This year is proving to be another memorable year in the garden. With all of these pop-up showers, it has caused problems for me and for many of my gardening friends. My garden spots on level ground have had problems with all of the rain. Those that drain well seem to be thriving in these conditions. In addition to the rain, insects have been plentiful this year. I've talked about a couple of them in previous columns and I have information on yet another.
If you find that the stems of your seedlings are being eaten off, leaves are yellowing and wilting and holes are appearing, you may have a striped or spotted cucumber beetle problem. Striped cucumber beetles are specialists on cucurbits such as cucumbers, squash, pumpkin, watermelons, while spotted cucumber beetles feed on other plants as well.
Often, the beetles leave their hibernating sites early in the season mid-April to early June, and feed on seedlings right as they are emerging, usually killing them. Then, their larvae feed on the roots of the host plants. As they grow into adults by mid-July to September, the beetles will once again feed on the leaves, vines and fruit of plants that survive, leaving deep marks in the rind.
Cucumber beetles hold another threat too. They can carry bacterial diseases and viruses from plant to plant, such as bacterial wilt. Adult striped cucumber beetles are about ¼ inch long and have a yellow-and-black striped abdomen and a dark-colored head and antennae. Spotted cucumber beetles are the same length but have 12 black spots on a yellow abdomen. The larvae are worm-like, white, dark-headed, and have three pairs of legs on the thorax.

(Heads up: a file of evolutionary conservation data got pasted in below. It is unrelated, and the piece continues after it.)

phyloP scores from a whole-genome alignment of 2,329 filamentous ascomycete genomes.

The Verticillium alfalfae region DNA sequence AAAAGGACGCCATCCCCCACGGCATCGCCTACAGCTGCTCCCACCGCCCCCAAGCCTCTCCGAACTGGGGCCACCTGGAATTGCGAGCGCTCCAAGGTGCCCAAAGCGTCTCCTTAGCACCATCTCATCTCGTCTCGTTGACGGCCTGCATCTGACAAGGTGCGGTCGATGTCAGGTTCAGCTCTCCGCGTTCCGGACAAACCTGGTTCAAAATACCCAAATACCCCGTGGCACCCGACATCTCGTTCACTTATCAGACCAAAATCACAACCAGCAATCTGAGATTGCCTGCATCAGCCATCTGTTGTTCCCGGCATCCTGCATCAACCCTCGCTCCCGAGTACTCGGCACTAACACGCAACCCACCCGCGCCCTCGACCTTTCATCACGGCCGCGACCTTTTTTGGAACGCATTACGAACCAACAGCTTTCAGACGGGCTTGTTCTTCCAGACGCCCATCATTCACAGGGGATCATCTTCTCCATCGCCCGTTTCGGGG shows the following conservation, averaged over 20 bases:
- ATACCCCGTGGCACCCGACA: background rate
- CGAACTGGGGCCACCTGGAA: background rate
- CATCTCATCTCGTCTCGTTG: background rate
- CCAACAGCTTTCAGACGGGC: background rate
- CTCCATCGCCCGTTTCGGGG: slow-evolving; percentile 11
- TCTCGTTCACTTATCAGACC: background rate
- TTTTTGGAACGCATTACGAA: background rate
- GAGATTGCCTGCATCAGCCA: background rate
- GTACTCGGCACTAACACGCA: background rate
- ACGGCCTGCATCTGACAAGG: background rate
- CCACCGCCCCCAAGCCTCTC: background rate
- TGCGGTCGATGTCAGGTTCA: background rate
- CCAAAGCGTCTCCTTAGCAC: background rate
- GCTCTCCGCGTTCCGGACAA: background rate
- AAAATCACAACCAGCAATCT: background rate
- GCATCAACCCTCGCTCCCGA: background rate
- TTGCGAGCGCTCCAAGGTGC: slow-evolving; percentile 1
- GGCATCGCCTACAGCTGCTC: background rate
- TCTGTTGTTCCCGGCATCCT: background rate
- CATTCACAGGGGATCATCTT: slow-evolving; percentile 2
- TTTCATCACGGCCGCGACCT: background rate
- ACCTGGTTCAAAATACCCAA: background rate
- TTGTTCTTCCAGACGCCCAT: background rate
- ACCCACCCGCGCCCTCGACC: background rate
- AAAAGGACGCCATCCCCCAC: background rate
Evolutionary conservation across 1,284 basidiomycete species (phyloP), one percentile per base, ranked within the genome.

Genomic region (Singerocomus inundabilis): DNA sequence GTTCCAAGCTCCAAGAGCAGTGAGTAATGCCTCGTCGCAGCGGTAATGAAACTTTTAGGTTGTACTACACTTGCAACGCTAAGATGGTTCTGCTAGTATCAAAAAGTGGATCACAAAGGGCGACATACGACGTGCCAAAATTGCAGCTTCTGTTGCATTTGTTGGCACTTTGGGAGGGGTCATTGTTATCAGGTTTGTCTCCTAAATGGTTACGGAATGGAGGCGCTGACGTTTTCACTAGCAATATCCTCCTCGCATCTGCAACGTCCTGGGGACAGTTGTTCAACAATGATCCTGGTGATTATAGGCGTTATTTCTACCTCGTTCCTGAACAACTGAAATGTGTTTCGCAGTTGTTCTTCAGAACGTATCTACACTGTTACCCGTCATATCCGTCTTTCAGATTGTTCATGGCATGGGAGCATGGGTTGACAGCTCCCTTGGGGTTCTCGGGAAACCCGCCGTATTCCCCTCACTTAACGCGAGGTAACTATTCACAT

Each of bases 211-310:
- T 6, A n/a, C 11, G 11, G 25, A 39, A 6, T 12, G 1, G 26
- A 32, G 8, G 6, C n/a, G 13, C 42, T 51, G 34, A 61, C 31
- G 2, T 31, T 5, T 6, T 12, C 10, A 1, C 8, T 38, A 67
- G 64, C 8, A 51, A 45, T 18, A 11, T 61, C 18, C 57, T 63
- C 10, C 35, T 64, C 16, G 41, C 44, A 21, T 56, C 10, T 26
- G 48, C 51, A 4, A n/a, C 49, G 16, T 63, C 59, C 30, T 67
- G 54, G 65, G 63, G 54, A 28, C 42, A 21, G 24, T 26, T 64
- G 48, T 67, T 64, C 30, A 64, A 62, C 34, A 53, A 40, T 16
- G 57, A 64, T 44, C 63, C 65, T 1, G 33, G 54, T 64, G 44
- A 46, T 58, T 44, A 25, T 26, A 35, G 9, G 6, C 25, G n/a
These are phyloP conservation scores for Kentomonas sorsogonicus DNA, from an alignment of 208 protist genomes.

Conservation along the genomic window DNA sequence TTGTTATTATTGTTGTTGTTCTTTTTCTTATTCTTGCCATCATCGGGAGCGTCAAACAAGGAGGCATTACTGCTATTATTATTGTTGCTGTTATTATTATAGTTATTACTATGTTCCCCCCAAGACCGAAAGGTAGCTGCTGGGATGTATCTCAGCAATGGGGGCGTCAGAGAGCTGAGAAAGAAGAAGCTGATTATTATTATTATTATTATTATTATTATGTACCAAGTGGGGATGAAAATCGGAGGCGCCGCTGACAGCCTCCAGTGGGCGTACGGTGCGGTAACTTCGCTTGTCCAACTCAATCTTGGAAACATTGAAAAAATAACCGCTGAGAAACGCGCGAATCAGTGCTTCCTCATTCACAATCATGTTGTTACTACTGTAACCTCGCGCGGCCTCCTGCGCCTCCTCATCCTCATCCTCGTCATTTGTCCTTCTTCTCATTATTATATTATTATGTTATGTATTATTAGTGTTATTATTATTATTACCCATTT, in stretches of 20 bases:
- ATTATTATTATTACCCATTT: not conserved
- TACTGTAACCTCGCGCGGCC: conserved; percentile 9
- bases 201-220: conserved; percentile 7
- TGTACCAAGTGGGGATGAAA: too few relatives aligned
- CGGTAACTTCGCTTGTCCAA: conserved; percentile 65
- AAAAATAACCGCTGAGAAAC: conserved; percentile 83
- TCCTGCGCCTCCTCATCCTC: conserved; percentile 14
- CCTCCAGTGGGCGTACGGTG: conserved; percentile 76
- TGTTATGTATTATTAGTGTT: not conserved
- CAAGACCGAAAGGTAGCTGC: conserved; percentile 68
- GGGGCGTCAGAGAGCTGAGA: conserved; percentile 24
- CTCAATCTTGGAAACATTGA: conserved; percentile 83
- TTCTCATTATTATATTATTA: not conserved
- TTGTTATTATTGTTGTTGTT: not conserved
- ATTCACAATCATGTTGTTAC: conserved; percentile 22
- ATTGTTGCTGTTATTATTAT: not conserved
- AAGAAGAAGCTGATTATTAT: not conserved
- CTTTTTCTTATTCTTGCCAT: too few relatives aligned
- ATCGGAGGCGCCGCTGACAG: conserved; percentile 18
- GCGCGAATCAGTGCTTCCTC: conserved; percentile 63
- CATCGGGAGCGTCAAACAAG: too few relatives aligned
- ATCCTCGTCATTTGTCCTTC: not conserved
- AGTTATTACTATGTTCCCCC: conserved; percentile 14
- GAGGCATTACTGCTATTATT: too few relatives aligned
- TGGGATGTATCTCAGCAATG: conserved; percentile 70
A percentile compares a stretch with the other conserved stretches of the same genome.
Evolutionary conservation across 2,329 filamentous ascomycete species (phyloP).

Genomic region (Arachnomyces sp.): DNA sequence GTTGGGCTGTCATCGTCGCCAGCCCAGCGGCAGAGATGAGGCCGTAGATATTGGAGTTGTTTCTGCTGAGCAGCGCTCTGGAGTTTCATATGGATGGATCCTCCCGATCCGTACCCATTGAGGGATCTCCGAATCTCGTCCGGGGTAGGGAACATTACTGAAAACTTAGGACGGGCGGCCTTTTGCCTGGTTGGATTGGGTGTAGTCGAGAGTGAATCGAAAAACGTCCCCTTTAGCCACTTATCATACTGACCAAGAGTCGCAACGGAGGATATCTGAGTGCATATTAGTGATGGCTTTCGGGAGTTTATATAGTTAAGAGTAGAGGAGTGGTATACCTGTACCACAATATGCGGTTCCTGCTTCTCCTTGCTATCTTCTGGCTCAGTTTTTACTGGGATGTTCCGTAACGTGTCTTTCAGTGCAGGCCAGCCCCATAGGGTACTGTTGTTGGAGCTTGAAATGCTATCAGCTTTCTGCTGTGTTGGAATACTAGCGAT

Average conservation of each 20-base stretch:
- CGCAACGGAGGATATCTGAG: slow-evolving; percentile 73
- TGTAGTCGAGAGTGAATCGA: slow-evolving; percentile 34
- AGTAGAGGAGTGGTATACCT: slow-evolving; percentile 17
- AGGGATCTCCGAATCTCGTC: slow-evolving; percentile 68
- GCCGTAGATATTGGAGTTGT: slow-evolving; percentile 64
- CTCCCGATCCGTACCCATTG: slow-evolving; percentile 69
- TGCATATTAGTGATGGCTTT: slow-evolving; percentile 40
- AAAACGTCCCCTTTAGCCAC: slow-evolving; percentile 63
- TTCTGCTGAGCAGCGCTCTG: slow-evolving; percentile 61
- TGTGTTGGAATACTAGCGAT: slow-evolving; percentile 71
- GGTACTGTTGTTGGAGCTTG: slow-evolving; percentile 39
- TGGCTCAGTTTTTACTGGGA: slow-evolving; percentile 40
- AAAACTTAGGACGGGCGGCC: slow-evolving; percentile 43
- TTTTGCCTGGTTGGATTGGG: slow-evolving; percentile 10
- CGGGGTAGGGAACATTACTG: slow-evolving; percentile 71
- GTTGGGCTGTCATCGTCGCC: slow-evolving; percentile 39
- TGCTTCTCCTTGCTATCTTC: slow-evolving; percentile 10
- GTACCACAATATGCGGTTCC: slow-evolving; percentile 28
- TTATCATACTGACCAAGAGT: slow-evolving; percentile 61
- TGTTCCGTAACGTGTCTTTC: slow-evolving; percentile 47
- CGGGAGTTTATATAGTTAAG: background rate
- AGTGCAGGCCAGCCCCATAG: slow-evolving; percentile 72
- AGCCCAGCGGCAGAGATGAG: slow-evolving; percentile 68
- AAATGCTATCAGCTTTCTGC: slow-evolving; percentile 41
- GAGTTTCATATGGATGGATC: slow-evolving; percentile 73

While cucumber beetle larvae feed on cucurbit roots, adult feeding is more damaging to the crop. Adults feed on leaves and can stunt plant growth. Look for holes and yellowing and wilting leaves. Feeding on flowers can reduce fruit production and direct feeding on fruits cause unattractive scars and pock marks on the fruit, too. Often, the cucumber beetles alone will not kill the plants or cause major damage, but the spread of disease will. Feeding by adult cucumber beetles can spread bacterial wilt disease among cucurbit plants, even when population density is low. Adult cucumber beetles overwinter in weeds, garden debris and woody areas. The diseases they carry can also overwinter internally, and can be passed onto plants the next spring through fecal matter.
What you need to do is inspect newly planted cucurbit plants for the presence of this beetle and be watchful when plants are seedlings. This year, I have used yellow sticky traps to catch cucumber beetles. Few insecticides can be used on cucurbit plants because they are very sensitive. They would need to be used when plants are just beginning to emerge through the soil. Please contact the University of Kentucky Extension office for a list of approved insecticides for your area. Folklore published in The 1963 Old Farmer's Almanac suggests that nasturtiums and wood ashes are effective against cucumber beetles.
For the future, there are some things you can do. If you till your garden in the late fall, you will expose cucumber beetles hiding there to harsh winter conditions and reduce their populations next year. Remove all debris after fall harvest to reduce overwintering habitat. Rotate crops so cucurbit crops are not planted directly into soils containing overwintering populations. Transplanting young plants rather than direct seeding can protect vulnerable seedlings from damage. Natural predators include beneficial insect like braconid wasps, some nematodes and soldier beetles. This year I have learned about some beneficial insects that has helped. I have watched the beneficial insects and have been satisfied. Happy Gardening!!